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Explained: What is the Havana Syndrome?

People experiencing the Havana Syndrome report symptoms like vertigo, fatigue, nausea

ciaf CIA office | Reuters

A CIA officer, who travelled to India with CIA Director William Burns this month, reported symptoms consistent with Havana syndrome, a mysterious affliction that has struck US diplomats, spies and other government workers at home and abroad, US media reports said on Tuesday.

The official, who was not identified, had to receive medical attention, CNN reported, citing three unnamed sources.

The incident set off alarm bells within the US government and left Burns “fuming” with anger, one source explained. Some officials at the CIA viewed the chilling episode as a direct message to Burns that no one is safe, including those working directly for the nation's top spy, the report quoted two other sources as saying.

Burns held extensive talks with NSA Ajit Doval on the Afghan crisis. The CIA chief, accompanied by a few officials, paid a quiet visit to India primarily to discuss the situation in Afghanistan after the US pulled out its troops.

The event marks the latest reported case of a US government employee reporting symptoms associated with the mysterious ailment.

The India incident has raised questions about whether a foreign adversary had intentionally targeted the CIA director's staff, but the sources said the agency is unclear what exactly could have caused it, the report said.

The case is one of several new incidents in recent months involving CIA personnel who have experienced what US officials call “anomalous health incidents,” it said.

So, what is the mystery illness that has been affecting US officials?

Many people who have experienced Havana Syndrome report experiencing vertigo, dizziness, fatigue, nausea and intense headaches. Some describe it as being hit by an invisible blast wave. Some have no longer been able to work. Havana syndrome first came into public view in 2017 after US diplomats and other government workers stationed in Cuba reported feeling unusual physical sensations after hearing strange high- and low-pitched sounds. The 'attack' has left those affected feeling nauseated and some of them with bloody noses and headaches, which resemble the symptoms of concussions. US government employees have also reported cases in China and the Washington, DC area.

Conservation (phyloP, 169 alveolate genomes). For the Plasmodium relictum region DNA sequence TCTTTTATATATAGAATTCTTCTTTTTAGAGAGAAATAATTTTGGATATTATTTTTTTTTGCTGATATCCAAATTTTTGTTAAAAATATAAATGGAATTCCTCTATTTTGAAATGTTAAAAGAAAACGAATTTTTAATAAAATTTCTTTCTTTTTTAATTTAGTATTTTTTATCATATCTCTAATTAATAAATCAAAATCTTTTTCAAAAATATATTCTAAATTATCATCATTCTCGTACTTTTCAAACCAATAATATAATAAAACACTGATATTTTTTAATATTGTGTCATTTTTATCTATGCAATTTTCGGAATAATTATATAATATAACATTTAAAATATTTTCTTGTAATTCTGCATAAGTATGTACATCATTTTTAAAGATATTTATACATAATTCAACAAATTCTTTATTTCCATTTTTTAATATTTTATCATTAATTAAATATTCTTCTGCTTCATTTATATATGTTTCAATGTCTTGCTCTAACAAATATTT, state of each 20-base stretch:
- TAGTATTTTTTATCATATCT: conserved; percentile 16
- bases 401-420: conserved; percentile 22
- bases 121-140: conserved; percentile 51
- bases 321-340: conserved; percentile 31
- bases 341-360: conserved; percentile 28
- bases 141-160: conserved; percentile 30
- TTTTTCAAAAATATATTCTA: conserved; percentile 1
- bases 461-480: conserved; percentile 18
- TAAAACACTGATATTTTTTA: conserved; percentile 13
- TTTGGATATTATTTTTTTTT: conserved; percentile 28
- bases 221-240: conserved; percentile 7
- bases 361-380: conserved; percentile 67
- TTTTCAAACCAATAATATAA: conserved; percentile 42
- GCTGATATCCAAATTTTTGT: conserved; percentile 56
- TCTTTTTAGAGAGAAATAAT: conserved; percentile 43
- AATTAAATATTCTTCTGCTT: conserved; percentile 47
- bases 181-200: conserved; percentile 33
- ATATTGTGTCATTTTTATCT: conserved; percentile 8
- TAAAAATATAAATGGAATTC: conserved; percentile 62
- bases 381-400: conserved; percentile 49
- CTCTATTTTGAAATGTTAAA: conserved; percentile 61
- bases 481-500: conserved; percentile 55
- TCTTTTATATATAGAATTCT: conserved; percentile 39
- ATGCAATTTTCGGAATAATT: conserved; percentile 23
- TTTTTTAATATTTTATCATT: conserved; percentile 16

Late last month, at least two US diplomats were medically evacuated from Vietnam after Havana syndrome incidents were reported in the capital city, Hanoi, ahead of Vice President Kamala Harris' arrival. 

Several officials have said that the Havana Syndrome is a sustained attack involving electronic weapons. Some have also called it a 'microwave attack' to weapons focused on ultrasound, poison, and even a reaction to crickets. 

US diplomats and officials in Cuba, China, Germany, Australia and Taiwan reported having suffered from the Havana Syndrome since 2016. so far, at least 130 US officials have been affected by the Havana Syndrome and the CIA is probing the cause or source of the 'directed' radio frequency attacks. US analysts, including CIA officials, are likening the attacks to the Cold War-era 'Moscow Signal,' which could cause brain damage. 

In 2017, the US State Department had requested the National Academy of Sciences to assess the cause behind the Havana Syndrome and the latter, in a report revealed that the head injuries were consistent with the use of directed microwave energy. 

The syndrome was named after the Cuban capital after the then Trump administration said it suspected that either the Cuban government or Russia was behind the attacks and pulled US officials out of Havana and expelled 15 Cuban diplomats from Washington. 

The Cuban foreign minister denied its government's involvement in any such attack. 

--With inputs from PTI

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